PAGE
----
as an accessory, smog masks are right up there with eyeglasses -- most people would rather not need them. But because of this summer's record-breaking pollution levels, retailers are having a hard time keeping them in stock.With 20 smog days so far, including seven smog advisories, this season has already more than doubled the record set in 1995.
According to Ontario's Ministry of the Environment, these numbers don't necessarily represent a trend.
"Smog comes because of weather and wind patterns," says ministry spokesperson Mark Rabbior. "We've had so many smog advisories this summer because it's been so dry. We've had no rain."
The ministry's Web site (www.airqualityontario.com) states that one reason reported levels seem so high is that monitoring methods are getting better.
Ontario Lung Association air quality manager Brian Stocks regards these claims with some scepticism, even though he concedes that testing techniques for both smog levels and asthma disgnosis are improving, which may have an effect on data.
Almost all smog masks on the market are made by one company -- UK-based Respro -- and as a product category they're not subject to standardized testing or regulation, so the Lung Association makes no recommendations about their effectiveness. But consumer demand suggests that they are helpful.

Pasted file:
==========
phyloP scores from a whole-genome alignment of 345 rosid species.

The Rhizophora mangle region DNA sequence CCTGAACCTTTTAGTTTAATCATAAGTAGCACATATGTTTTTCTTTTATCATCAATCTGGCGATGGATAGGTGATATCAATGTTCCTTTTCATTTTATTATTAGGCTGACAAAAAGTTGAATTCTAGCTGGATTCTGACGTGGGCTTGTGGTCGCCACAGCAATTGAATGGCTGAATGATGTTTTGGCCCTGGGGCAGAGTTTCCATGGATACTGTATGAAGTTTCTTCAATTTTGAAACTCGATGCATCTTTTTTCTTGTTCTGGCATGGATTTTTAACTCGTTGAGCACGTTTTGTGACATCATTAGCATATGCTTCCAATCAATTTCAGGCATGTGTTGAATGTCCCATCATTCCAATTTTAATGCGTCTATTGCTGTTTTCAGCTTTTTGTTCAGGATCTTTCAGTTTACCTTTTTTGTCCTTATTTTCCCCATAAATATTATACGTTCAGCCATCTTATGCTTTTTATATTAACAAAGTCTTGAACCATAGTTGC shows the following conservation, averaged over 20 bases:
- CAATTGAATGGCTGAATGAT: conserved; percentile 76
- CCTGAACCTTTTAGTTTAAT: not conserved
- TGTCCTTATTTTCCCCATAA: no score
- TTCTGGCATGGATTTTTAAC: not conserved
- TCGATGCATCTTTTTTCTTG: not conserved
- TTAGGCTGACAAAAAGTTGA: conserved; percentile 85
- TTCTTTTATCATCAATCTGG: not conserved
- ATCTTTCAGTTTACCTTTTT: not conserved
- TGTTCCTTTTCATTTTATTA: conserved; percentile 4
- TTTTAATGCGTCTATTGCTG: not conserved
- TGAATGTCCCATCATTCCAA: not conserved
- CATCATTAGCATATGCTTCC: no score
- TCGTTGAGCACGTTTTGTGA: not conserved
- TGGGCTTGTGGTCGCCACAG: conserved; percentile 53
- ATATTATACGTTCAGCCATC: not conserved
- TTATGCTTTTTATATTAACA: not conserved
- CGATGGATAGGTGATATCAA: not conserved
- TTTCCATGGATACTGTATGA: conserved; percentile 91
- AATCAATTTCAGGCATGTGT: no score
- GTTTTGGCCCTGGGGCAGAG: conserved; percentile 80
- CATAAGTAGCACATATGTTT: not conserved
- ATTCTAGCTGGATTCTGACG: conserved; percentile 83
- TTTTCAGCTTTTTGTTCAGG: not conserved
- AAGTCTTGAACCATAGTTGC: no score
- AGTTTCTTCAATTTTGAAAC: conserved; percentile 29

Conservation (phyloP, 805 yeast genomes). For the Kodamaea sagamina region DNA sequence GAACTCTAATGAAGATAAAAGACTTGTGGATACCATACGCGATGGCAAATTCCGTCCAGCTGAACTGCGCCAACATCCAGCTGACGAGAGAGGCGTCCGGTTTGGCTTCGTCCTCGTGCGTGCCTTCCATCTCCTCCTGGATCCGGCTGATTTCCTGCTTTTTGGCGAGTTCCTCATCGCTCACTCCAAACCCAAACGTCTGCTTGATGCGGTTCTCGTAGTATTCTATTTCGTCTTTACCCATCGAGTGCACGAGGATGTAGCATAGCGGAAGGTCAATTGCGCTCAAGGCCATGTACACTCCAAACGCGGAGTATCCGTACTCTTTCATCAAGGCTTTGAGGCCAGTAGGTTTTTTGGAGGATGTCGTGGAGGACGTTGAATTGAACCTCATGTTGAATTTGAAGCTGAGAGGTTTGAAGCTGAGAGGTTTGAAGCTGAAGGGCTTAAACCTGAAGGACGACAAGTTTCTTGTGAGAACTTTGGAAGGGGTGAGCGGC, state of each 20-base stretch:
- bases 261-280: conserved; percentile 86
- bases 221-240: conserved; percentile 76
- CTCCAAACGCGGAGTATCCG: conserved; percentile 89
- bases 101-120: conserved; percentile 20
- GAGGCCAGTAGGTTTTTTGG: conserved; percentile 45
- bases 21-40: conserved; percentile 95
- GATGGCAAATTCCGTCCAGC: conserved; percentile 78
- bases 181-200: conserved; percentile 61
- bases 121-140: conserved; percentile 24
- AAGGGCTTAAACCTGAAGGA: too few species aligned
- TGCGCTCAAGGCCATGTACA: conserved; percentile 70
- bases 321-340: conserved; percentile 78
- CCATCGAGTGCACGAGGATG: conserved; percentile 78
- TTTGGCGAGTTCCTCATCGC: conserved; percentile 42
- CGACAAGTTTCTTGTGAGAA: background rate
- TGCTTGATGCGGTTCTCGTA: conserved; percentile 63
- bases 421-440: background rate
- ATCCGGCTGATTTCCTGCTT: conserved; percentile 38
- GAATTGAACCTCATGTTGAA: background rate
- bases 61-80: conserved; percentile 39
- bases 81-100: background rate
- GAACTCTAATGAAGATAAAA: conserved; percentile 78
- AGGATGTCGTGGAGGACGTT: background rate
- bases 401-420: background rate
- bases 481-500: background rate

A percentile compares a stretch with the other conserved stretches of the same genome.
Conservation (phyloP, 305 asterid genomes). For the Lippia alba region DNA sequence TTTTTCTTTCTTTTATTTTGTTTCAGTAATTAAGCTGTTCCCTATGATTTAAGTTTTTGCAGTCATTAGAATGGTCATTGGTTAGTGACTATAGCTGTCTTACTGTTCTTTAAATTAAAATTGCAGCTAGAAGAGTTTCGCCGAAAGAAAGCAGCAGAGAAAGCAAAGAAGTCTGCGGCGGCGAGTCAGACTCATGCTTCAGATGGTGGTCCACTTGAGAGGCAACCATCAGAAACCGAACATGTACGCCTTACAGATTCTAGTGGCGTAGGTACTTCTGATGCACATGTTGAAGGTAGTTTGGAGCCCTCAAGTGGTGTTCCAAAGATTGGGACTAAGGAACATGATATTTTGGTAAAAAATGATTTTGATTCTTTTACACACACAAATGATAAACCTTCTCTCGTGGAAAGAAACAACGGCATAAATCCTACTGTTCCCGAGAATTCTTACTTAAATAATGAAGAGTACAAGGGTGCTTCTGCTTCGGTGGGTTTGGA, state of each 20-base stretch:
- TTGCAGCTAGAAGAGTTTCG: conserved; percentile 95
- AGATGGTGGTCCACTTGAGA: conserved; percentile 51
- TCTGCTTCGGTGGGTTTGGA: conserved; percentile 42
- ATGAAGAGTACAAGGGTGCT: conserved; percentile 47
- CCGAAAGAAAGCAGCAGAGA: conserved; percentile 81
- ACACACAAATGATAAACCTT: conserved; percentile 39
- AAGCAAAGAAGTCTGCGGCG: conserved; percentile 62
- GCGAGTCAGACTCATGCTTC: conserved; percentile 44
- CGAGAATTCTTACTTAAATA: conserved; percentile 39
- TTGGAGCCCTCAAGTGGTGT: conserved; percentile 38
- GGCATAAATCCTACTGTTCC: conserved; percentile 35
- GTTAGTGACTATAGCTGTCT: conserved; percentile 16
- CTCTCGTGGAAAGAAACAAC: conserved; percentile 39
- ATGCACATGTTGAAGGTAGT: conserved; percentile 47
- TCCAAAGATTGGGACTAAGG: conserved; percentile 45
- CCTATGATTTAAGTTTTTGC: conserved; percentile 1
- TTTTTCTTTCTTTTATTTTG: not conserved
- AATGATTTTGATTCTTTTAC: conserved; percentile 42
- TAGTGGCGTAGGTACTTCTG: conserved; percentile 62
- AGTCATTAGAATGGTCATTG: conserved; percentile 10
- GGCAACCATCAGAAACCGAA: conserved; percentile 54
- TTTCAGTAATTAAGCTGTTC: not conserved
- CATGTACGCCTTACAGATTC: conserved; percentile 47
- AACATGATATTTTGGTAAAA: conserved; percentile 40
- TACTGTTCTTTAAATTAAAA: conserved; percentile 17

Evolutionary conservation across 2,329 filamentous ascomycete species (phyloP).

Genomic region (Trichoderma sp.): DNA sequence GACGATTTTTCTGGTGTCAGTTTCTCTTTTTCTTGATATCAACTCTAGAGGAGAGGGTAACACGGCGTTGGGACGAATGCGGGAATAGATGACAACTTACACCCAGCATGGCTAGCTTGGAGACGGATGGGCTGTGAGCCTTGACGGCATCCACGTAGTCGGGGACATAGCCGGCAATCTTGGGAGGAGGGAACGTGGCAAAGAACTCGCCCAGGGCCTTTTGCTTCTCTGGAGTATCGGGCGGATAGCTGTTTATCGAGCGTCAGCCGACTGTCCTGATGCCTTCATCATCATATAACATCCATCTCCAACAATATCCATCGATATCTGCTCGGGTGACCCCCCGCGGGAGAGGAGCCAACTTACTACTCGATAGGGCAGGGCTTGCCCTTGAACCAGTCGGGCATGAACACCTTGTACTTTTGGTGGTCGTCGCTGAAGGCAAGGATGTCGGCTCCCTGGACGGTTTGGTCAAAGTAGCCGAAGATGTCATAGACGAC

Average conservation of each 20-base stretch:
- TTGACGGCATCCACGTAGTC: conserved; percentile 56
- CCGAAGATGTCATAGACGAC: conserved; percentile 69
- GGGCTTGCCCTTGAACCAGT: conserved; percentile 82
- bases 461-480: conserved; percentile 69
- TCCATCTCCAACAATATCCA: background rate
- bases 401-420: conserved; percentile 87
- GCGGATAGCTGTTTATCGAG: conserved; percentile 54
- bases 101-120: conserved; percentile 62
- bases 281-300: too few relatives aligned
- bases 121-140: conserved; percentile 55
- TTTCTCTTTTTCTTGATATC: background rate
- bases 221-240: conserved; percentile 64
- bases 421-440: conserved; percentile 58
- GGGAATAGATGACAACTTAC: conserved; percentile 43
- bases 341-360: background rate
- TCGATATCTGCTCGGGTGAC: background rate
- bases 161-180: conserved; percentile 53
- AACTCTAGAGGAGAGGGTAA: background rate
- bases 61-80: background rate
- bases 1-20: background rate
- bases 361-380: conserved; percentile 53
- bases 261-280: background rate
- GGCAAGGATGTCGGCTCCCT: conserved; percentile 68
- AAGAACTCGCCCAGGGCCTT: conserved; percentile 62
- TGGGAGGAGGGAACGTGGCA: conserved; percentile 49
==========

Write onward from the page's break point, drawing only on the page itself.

Nancy Kendrew of Urbane Cyclist (180 John, 416-979-9733) -- a passionate air-quality advocate -- recommends a high-end neoprene mask to anyone with asthma or pollution sensitivities.
"We used to stock them just for couriers, but now lots of cyclists are buying them," explains Kendrew. "We've been out of stock more than once this year."
The model Kendrew recommends, the top-of-the-line Techno Gold (2) ($79 at Urbane Cyclist; $60 at Mountain Equipment Co-op, 400 King West, 416-340-2667), filters a broad spectrum of pollutants: hydrocarbons including benzene and pryene, nitrogen oxides, sulphur dioxide, lead oxide and black smoke; and sub-micron particles including pollen, seeds and irritant and clay dusts. This mask can be used for motorcycling, jogging and walking and comes in black, blue and red.
The Sportsta (4) ($74.99 at Europe Bound, 383 King West, 416-205-9992, and others) offers greater ventilation, making it suitable for outdoor sports. It filters out pollen, dust, irritant dusts and black smoke as well as diesel particles and is designed for jogging, horseback riding, speed walking and mountain biking.
As its name implies, the City Mask (3) ($56.99 at Europe Bound; $65 at Curbside Bikes, 412 Bloor West, 416-920-4933, and Bikes on Wheels Workers Co-op, 309 Augusta, 416-966-2453) is intended for commuter cyclists and couriers. It features a high standard of protection from vehicle exhaust emissions as well as pollen and dust.
While Respro's Bandit Scarf (1) (Europe Bound, $39.99) looks nifty, it doesn't offer full-spectrum protection -- it's best on dust and particles -- so it's a good choice for gardeners.
The one model we found by a different manufacturer is the AirWear Face Mask (main picture) ($27 at Mountain Equipment Co-op). It filters dust and pollen but doesn't deal with chemicals. heavy breathing